Thank you for the word of encouragement. Indeed Nazira's experience came as a shock to us, as even though we were very close, she never felt comfortable about sharing anything about her whereabouts with family or friends, even some of whom she trusted. This is why it is even more sad. Had the culture permitted these girls to be a bit open about the issues they were facing in their lives especially as young women, these incidences can be minimized.
On the other hand, the use of new technology like mobile telephone has opened doors for women like never before. It has connected these women (especially from rural areas) to the rest of their families and networks and has empowered them in an incredible way. Even older women who never learned how to read and write have learned how to use a mobile phone which is amazing. They use these signs/emoticons as a way to remember he contact numbers instead of the names available in phones which has proved to be a successful tool fro them.

Thank you once again for reading my work.

Best wishes.

Iffat Gill

Iffat Gill's picture

Dear Scott, Thank you for the

Dear Scott,

Thank you for the word of encouragement. Indeed Nazira's experience came as a shock to us, as even though we were very close, she never felt comfortable about sharing anything about her whereabouts with family or friends, even some of whom she trusted. This is why it is even more sad. Had the culture permitted these girls to be a bit open about the issues they were facing in their lives especially as young women, these incidences can be minimized.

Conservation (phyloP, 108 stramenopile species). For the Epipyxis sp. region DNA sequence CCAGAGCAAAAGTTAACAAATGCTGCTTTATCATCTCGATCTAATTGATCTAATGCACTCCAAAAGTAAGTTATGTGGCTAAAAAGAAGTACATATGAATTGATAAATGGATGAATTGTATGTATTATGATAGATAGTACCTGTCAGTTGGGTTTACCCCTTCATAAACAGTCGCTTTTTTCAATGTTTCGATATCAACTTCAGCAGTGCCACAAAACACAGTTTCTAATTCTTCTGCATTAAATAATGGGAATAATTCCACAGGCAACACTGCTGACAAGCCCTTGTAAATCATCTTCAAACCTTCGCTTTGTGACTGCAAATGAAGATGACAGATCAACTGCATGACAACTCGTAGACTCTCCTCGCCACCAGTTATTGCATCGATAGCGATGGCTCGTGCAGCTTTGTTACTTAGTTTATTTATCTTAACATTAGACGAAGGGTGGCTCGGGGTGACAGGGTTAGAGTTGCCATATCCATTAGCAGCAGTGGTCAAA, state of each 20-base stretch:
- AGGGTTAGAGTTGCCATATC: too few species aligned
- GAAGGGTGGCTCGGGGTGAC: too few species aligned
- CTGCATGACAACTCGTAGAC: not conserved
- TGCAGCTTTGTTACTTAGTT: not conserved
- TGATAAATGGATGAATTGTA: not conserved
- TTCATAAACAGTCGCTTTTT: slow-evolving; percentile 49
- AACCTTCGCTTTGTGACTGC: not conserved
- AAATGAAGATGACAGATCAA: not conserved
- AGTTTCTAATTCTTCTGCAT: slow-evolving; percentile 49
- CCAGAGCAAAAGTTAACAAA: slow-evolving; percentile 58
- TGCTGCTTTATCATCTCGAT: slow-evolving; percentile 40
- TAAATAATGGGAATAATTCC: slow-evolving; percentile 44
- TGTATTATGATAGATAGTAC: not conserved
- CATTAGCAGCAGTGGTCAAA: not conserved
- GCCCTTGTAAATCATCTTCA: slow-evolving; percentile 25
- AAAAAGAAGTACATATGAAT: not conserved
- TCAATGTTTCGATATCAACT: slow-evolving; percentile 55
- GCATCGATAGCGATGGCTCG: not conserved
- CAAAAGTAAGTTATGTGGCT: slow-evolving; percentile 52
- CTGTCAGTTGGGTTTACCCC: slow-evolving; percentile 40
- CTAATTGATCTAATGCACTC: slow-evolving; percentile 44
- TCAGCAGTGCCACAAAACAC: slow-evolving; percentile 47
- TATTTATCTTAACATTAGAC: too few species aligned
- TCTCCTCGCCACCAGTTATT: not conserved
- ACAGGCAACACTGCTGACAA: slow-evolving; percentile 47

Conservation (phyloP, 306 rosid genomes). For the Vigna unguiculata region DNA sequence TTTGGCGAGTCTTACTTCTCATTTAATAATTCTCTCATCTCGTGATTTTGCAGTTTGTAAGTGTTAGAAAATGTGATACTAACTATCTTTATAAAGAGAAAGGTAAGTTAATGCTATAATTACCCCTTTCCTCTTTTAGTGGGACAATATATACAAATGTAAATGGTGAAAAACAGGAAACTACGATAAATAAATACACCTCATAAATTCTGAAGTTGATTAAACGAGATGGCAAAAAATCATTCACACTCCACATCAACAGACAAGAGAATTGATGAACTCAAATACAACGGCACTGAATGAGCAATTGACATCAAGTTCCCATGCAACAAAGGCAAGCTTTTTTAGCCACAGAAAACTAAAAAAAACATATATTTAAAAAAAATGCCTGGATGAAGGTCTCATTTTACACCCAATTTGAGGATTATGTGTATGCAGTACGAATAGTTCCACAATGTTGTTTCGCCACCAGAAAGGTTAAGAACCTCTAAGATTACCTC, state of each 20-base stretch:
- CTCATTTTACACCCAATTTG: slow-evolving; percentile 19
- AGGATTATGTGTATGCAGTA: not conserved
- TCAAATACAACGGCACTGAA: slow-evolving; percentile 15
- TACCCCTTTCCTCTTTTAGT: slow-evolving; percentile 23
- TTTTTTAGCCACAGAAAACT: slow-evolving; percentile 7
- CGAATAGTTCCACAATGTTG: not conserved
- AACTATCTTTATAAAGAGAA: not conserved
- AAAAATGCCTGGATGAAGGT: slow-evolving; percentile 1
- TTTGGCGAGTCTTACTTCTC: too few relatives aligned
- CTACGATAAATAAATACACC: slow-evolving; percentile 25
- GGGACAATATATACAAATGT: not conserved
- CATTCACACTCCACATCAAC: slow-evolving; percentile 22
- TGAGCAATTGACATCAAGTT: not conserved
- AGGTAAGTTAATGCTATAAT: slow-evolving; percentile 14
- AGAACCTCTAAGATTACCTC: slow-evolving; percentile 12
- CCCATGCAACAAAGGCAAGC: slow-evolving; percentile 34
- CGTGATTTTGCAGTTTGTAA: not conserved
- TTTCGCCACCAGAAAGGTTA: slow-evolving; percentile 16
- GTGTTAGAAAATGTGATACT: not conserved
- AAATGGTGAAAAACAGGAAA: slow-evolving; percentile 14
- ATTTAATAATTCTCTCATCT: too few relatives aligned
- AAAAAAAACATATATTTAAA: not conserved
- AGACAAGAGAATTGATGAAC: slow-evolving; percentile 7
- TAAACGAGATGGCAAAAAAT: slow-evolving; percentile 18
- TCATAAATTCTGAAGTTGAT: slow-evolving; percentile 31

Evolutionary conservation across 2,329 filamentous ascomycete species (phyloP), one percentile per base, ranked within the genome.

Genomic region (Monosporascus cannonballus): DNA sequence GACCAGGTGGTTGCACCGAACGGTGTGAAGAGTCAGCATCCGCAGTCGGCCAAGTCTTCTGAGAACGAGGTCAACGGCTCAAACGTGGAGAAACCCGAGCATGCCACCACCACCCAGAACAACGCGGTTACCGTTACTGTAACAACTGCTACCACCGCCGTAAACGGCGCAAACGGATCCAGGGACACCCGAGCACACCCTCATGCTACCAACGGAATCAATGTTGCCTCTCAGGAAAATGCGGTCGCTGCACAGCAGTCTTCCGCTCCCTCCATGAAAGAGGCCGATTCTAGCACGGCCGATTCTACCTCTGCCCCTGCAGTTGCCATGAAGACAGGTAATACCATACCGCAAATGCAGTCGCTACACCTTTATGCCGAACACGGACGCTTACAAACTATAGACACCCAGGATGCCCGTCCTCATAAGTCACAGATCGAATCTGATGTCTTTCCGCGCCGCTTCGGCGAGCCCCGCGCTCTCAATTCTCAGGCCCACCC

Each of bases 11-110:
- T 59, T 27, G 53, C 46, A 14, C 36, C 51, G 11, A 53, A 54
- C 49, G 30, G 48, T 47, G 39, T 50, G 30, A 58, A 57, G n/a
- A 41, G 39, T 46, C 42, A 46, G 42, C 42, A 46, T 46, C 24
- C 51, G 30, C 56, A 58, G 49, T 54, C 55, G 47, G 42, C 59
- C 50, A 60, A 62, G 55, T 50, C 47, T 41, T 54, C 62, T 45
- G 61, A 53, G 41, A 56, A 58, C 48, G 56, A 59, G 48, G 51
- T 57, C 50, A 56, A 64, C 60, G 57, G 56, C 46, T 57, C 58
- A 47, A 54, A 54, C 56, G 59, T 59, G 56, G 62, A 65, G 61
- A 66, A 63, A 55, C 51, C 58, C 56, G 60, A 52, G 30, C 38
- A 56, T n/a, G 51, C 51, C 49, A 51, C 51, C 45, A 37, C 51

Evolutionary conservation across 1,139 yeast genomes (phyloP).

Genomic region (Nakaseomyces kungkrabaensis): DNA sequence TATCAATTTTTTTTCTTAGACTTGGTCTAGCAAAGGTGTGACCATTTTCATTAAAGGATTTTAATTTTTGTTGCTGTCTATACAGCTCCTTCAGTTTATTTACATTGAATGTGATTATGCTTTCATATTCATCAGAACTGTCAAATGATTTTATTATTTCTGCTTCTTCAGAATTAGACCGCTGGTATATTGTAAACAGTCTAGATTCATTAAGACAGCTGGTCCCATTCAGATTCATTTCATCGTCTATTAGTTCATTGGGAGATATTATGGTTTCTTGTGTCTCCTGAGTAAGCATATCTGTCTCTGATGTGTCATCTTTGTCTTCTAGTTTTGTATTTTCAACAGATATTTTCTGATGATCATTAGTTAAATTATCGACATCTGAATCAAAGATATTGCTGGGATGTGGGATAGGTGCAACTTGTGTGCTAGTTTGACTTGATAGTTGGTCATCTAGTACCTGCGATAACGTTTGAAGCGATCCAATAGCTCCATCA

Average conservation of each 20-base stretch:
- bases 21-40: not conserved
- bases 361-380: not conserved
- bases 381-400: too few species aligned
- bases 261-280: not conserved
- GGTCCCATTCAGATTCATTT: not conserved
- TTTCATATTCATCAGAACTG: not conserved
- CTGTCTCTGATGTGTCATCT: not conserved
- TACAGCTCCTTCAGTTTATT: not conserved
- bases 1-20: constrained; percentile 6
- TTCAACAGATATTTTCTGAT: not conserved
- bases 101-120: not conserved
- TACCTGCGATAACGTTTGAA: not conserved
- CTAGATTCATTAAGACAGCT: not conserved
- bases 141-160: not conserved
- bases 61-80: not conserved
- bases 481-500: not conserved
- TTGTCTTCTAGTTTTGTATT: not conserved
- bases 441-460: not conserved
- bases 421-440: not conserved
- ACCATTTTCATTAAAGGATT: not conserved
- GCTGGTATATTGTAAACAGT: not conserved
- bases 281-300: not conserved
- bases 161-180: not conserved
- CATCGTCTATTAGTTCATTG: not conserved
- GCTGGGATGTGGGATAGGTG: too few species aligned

On the other hand, the use of new technology like mobile telephone has opened doors for women like never before. It has connected these women (especially from rural areas) to the rest of their families and networks and has empowered them in an incredible way. Even older women who never learned how to read and write have learned how to use a mobile phone which is amazing. They use these signs/emoticons as a way to remember he contact numbers instead of the names available in phones which has proved to be a successful tool fro them.

Thank you once again for reading my work.

Best wishes.

Iffat Gill

carol adams's picture

thanks

Dear MariposaAsia,
Reading the tragic, and all-too-common, assaults on women that come out of rapid technological growth without social awareness of predatory behavior breaks my heart. Thank you for bringing greater awareness to this national and global problem.

Appreciatively,
Carol

Carol Adams

Iffat Gill's picture

Appreciate your comment. Best

Appreciate your comment. Best wishes.

Iffat Gill